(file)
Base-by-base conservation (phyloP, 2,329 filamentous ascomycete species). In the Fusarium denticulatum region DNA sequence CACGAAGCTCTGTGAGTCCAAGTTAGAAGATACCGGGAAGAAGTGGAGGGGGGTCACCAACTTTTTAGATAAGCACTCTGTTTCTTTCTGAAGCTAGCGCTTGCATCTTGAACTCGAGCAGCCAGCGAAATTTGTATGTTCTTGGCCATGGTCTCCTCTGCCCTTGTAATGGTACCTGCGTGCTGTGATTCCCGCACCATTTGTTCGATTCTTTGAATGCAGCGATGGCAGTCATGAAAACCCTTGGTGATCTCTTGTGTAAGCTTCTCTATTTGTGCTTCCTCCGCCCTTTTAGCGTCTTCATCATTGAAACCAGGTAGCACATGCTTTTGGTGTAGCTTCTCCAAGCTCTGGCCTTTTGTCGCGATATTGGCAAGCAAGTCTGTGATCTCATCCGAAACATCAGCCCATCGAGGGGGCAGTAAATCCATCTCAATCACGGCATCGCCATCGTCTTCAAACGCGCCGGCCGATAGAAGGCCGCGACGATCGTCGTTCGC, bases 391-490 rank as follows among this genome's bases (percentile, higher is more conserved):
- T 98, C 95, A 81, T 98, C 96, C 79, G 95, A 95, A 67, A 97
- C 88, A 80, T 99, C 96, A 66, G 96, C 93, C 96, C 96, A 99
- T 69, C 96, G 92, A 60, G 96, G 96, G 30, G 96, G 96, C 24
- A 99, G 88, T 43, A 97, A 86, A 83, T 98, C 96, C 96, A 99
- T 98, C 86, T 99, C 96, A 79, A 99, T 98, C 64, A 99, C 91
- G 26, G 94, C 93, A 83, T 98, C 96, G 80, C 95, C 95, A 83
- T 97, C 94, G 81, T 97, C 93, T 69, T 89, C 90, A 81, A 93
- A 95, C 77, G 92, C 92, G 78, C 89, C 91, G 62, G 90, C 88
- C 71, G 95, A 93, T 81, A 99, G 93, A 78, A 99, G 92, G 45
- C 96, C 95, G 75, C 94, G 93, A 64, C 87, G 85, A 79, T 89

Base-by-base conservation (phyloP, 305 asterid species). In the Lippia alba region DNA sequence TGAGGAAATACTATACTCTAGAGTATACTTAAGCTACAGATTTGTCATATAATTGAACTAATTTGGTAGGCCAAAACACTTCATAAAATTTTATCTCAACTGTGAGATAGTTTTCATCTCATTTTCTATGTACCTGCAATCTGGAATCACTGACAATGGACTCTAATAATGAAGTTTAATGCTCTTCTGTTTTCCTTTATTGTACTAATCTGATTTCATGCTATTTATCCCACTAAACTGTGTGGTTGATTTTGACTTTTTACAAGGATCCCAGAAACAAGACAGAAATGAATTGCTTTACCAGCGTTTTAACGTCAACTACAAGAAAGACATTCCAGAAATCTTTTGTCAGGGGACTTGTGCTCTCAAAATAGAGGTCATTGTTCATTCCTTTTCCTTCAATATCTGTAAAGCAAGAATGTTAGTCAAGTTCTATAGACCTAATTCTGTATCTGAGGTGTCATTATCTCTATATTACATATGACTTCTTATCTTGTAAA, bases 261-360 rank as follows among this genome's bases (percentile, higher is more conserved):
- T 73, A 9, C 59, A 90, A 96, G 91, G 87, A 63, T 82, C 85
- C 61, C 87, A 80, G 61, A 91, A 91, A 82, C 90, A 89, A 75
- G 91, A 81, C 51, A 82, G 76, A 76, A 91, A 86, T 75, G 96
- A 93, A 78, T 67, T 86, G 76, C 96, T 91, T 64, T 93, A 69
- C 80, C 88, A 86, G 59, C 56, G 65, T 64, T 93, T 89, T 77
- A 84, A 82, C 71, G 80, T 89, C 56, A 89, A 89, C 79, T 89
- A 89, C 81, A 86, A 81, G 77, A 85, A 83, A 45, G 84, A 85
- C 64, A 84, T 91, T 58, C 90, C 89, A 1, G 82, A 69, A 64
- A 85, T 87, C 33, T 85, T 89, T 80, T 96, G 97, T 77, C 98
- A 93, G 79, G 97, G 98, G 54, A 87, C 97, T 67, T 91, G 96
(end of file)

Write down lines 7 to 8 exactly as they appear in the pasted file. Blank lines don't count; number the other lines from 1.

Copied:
- G 26, G 94, C 93, A 83, T 98, C 96, G 80, C 95, C 95, A 83
- T 97, C 94, G 81, T 97, C 93, T 69, T 89, C 90, A 81, A 93